Noah Rasheta: From the Buddhist perspective, we talked about the moment we want life to be other than it is, we’re going to experience suffering and that’s natural. You talked about this in your book how the desire versus craving and you say that there’s a difference between the two because craving is the thought and feeling that says, “I have to have it. I cannot be happy without it.” Desire is simply recognizing I want it but I’ll be fine with or without it.
This is what I was alluding to with the underlying cause of suffering being that we want things to be other than they are. That’s not the problem, it’s taking it a step further that our inability to allow ourselves to just be in that space of discomfort at times so we start to do something about it and often times that’s what gets us into trouble. You talked about how our relationship to craving, it’s not craving itself that’s the problem because that’s natural, and I like how you worded this. The problem lies in our addiction to satisfying our craving because that’s different than there’s craving and there’s the addiction to satisfying the craving. Talk to me a little bit about that, that thought process there.
Noah Levine: I mean I just think that this is so key because without mindfulness, without some introspection, some self-awareness, we believe that we have to satisfy our cravings and we take it all so personal but you do a bit of mindfulness, you start observing your mind and your emotions and your sensations. You start to see how impersonal this human craving machine that we live in is. Then you start to say like, “Oh, no. Of course there’s craving. That’s just what this biological imperative is here is craving.”
When you step back from it and you actually get an understanding of it, then you say, “Craving again. No big deal, I don’t have to satisfy it. I’m no longer addicted to it or so identified with thinking that I have to obey my mind. The mindfulness really does that. It really shifts our relationship to our minds and you realize, a lot of my thoughts are untrustworthy. A lot of my cravings are based in confusion, based in ignorance, are lying to me and saying if you do this, you’ll be happy. Then you do it over and over and you realize, “Yeah, it doesn’t work. I tried satisfying all of my cravings. It made my life worst, not better.” There’s that shift from taking it personal and obeying it to starting to have some renunciation in that end, but also not judging the fact that we are craving beings.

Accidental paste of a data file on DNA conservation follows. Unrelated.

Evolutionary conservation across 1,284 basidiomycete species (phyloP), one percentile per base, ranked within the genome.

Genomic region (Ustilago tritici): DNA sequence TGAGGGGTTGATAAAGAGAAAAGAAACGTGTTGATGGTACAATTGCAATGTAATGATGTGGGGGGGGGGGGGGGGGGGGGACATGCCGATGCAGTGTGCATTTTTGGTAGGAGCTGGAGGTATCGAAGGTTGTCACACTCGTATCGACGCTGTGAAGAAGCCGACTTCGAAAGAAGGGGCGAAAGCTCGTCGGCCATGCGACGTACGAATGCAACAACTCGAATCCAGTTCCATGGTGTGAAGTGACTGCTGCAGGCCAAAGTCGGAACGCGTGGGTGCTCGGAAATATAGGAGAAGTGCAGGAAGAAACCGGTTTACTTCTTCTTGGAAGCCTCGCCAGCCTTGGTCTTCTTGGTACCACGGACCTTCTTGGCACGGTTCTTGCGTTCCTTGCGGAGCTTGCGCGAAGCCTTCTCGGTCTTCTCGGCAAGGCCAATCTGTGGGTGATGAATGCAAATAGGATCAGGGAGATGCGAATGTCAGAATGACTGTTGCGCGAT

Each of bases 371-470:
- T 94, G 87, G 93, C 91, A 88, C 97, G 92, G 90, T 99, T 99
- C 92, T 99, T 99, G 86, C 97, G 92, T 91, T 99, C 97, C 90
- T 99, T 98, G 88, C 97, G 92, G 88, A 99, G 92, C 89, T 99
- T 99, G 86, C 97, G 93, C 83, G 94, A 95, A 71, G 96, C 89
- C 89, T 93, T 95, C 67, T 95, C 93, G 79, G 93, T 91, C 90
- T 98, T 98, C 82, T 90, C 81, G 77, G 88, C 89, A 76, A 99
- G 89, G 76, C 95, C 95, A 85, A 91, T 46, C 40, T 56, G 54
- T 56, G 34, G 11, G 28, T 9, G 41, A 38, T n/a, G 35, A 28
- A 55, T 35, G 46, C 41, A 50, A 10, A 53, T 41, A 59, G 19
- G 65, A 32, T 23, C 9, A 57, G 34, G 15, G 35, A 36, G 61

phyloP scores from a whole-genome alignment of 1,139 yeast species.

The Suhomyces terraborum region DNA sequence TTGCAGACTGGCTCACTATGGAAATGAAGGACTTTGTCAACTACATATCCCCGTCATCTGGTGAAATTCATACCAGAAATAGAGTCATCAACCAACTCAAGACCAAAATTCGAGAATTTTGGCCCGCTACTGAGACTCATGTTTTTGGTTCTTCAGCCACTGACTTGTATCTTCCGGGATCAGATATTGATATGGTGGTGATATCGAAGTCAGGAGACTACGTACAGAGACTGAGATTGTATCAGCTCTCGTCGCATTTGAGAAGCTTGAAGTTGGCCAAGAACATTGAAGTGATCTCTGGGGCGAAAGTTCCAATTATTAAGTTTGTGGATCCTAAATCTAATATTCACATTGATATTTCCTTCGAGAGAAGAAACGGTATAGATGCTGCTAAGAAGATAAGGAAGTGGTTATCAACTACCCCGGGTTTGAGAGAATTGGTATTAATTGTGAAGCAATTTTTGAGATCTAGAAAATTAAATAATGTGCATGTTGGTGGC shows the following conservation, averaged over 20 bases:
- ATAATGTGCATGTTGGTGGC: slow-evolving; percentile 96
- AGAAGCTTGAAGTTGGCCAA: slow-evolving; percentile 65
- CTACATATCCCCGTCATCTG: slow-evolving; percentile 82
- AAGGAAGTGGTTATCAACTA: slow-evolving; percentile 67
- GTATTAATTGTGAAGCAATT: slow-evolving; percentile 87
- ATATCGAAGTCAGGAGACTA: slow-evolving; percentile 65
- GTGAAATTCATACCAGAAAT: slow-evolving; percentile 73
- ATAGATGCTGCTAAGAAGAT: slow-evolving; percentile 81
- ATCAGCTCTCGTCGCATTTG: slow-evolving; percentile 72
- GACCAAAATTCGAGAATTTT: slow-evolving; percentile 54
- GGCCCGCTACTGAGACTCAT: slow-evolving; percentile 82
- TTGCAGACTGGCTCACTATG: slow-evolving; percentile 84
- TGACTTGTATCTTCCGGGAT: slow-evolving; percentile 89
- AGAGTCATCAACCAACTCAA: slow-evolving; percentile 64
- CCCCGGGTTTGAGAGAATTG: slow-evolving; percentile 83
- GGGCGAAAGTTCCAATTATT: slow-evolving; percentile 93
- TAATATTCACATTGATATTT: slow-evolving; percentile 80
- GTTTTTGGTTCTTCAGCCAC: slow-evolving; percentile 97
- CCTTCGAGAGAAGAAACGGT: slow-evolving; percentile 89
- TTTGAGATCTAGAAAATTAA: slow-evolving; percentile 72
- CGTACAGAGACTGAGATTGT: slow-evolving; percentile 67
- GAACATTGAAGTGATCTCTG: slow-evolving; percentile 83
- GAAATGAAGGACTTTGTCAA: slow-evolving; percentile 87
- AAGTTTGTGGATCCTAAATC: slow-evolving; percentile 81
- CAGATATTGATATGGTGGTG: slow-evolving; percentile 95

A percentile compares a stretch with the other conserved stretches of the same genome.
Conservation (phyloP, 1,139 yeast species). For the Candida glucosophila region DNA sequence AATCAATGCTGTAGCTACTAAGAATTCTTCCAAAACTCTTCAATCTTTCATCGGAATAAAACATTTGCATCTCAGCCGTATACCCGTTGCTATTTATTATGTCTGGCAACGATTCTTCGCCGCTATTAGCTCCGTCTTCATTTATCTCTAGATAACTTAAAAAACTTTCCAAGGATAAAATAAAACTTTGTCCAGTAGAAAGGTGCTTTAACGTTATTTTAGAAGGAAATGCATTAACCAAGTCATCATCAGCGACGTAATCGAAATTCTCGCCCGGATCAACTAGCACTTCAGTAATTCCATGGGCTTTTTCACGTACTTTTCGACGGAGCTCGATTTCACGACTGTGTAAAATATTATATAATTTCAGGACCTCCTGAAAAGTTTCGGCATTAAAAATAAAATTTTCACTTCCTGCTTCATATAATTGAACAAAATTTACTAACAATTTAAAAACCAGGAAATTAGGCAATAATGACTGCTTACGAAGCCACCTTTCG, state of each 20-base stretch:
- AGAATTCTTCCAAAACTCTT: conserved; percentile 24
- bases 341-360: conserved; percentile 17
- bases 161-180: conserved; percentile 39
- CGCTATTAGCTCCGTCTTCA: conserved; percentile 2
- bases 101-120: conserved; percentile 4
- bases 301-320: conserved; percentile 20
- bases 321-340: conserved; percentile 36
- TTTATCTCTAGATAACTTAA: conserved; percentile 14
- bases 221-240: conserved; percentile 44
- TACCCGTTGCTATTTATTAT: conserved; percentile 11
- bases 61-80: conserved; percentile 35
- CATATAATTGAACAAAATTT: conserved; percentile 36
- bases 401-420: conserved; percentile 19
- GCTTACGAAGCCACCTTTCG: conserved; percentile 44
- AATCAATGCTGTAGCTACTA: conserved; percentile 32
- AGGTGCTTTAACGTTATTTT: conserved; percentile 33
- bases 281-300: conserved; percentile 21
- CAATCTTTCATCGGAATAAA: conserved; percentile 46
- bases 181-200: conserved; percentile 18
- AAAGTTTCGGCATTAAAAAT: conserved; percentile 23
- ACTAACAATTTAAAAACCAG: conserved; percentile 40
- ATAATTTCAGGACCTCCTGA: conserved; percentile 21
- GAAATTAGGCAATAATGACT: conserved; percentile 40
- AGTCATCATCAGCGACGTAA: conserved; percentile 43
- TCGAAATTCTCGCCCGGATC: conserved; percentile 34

Noah Rasheta: Sure. I like to say this when I’m teaching mindfulness that we’re not trying to change our feelings, we’re not trying to change our thoughts, we’re trying to understand the relationship we have with our feelings because our problem isn’t the feeling, it’s the clinging to a certain feeling or the aversion of this other feeling. I want more happiness, I want less sadness. That’s ultimately what’s getting us in trouble, not necessarily the feeling itself.
You addressed that, I think very well in your book. One aspect of this that in your book reminded me of the Stanford, marshmallow experiment on delayed gratification. This is the experiment where children were offered the choice between a small reward immediately or two small rewards if they waited for a short period of approximately 15 minutes.
In all of the follow up studies, this is where it gets interesting. The researchers found that the children who were able to wait longer for the preferred reward had better life outcomes like SAT scores, educational attainment and just other life measures. What that indicates to me again is what mindfulness has helped me to understand is our ability to be with something patiently for a moment, especially discomfort. What I see over and over when I’m teaching mindfulness workshops is people who are experiencing some form of suffering, who are unable to be with the suffering, complicate it.
Pema Chodron says like … I’m paraphrasing it, but often the worst of our situations are the ones give ourselves. A lot of the suffering that we experience is self-inflicted. I think that’s where mindfulness really kicks in here. Then something that you talked about in your book that I wanted to address here, you said what does awakening or enlightenment look like … No, this is me asking you, what does awakening or enlightenment look like to you? How would you describe it?
Noah Levine: To be awake, seems to mean to see reality clearly. When you’re seeing reality clearly, you’re understanding that everything is impermanent. Everything is constantly changing, every thought, every feeling, every sensation, every person that this law of impermanence when we’re awake or seeing that, we’re understanding it, and we’re living in harmony with it. Understanding that we’re seeing reality clearly that everything is perceived as pleasant or unpleasant, or neutral that there’s just a feeling tone to every sight, sound, smell, taste, sensation, environment.
Noah Rasheta: Thought.